This series has looked at the shifting value of the humanities, in a world where the word “human” is in fresh flux. As we augment our intellects with machine learning and artificial intelligence, and our bodies with prosthetics and gene therapies, we should note the less visible but no less dramatic changes to fundamentally human activities like paying attention, interacting, and creating.
The first post made a distinction between my current handwringing and the longer, honorable tradition of simply complaining that no one majors in poetry anymore. I think that one’s still on solid ground; our faculty friends in literature, languages, and philosophy can look forward to centuries of continuing disfavor.
The second post shifted to my present concern, which is that the question of “why are our lives meaningful” may soon need more than the widely accepted response of secular humanism, which is essentially “because we’re human, and man is the measure of all things.” That yardstick is macerating in a bath of technology, and may soon dissolve completely.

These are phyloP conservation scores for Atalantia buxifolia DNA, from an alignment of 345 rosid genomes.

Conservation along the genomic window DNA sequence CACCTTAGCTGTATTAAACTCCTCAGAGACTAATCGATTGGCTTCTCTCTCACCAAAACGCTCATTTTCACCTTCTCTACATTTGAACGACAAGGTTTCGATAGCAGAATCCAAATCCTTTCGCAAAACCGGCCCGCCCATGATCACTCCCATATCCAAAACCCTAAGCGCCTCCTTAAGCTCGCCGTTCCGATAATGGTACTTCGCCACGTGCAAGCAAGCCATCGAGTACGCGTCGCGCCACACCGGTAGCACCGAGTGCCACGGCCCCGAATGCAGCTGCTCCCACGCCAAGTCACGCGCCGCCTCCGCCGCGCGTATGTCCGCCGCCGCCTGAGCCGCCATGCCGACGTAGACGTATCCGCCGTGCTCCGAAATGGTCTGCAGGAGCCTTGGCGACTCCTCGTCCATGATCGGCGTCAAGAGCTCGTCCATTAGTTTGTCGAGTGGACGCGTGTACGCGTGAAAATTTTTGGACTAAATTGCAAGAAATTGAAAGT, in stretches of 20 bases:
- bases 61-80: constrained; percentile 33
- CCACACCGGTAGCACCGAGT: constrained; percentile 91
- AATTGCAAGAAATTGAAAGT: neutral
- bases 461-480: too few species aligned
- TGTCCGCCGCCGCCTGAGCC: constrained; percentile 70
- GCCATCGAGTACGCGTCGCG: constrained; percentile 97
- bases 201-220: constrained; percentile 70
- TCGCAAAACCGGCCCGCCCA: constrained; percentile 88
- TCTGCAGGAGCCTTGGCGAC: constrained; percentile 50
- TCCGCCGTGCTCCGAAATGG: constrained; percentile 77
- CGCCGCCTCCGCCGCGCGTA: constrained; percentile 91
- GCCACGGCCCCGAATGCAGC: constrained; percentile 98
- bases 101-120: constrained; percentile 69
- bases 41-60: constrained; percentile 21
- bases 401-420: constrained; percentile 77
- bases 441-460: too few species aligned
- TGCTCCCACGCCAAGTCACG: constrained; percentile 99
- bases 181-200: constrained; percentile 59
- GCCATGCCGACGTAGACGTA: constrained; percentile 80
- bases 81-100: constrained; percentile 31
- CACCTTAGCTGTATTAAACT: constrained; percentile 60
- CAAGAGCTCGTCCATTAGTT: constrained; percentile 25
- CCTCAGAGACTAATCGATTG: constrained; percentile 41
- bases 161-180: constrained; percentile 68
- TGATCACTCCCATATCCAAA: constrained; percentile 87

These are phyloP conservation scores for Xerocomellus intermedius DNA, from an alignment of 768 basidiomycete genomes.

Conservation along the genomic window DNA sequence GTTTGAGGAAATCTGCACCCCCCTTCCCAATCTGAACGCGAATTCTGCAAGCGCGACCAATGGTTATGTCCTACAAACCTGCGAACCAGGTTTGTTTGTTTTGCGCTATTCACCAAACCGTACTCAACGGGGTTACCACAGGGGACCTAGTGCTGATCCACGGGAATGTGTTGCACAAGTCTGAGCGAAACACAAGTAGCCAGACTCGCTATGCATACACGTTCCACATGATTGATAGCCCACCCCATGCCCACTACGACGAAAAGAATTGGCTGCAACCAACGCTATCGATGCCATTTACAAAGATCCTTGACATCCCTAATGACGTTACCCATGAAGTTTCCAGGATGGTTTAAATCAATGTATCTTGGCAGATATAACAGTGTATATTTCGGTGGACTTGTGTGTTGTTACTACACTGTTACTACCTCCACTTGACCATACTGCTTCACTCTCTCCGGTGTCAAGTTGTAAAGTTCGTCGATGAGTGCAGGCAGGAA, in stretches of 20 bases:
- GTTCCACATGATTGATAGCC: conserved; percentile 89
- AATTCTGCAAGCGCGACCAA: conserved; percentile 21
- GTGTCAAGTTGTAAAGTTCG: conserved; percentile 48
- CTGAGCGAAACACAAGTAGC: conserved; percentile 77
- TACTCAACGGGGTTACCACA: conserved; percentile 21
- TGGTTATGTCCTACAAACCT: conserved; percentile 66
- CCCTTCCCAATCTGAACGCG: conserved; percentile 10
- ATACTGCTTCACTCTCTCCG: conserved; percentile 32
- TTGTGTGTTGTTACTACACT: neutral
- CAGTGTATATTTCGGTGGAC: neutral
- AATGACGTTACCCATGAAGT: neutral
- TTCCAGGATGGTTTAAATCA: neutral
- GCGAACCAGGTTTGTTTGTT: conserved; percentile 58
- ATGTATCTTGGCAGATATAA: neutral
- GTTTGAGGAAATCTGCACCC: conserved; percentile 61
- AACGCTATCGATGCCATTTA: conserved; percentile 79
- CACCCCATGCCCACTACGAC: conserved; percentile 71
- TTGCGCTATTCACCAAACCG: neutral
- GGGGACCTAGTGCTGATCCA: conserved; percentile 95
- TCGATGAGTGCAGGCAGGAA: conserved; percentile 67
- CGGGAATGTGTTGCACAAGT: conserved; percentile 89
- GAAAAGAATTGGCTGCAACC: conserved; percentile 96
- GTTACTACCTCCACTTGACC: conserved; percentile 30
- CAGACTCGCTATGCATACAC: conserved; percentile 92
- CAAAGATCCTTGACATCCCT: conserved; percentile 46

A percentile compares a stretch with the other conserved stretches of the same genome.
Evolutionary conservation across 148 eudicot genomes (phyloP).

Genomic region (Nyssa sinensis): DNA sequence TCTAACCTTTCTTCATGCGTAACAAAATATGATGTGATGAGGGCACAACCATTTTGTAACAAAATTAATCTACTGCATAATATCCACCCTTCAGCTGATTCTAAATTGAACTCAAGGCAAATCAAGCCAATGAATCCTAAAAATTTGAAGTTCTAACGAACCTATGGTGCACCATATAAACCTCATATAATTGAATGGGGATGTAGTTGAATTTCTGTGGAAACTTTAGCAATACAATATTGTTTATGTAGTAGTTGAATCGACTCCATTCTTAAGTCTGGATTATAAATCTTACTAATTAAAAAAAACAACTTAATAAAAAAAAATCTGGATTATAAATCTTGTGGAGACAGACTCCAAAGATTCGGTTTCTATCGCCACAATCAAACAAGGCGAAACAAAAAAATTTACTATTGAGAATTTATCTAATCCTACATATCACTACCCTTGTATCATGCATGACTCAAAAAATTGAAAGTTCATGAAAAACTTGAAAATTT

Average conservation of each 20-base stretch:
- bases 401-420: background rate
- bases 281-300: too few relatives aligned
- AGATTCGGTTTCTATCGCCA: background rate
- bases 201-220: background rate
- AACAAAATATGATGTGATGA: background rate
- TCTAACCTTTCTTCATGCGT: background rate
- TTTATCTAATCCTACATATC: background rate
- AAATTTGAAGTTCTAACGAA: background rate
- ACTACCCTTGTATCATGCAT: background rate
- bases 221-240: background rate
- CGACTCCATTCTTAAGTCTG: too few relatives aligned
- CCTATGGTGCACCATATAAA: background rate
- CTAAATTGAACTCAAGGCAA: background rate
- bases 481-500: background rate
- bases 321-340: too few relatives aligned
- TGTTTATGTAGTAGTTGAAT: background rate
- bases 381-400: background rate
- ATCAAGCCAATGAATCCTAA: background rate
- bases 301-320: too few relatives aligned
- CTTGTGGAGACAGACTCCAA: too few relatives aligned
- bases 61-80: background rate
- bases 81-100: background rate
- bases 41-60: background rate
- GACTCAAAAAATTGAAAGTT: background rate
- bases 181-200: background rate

The third post got a little more hopeful, by looking into the places where traditional secular humanism still has plenty of ground to clear and fields to plow, for example among the impoverished and imprisoned.
This one will close the set with what I think is the most convincing case of optimism on behalf of the humanities.
I owe the thinking in this post mostly to a book called Sapiens, and its extended discussion of “imagined realities.” I read it when it came out a couple of years ago and didn’t think much of it, but parts keep sticking with me.
I’m especially taken by Harari’s premise that our remarkable evolutionary success is owed to a little recognized human propensity. Yeah, brainpower is good, and so are upright walking and opposable thumbs. But the really significant innovation was significance itself, our tendency to collectively assign meaning and then believe in things that aren’t intrinsically true.
Paper money is one easy example of an imagined reality. So are traffic signals; nothing in the color red necessarily denotes stopping, but so long as we all agree to pretend it does, our streets work fine.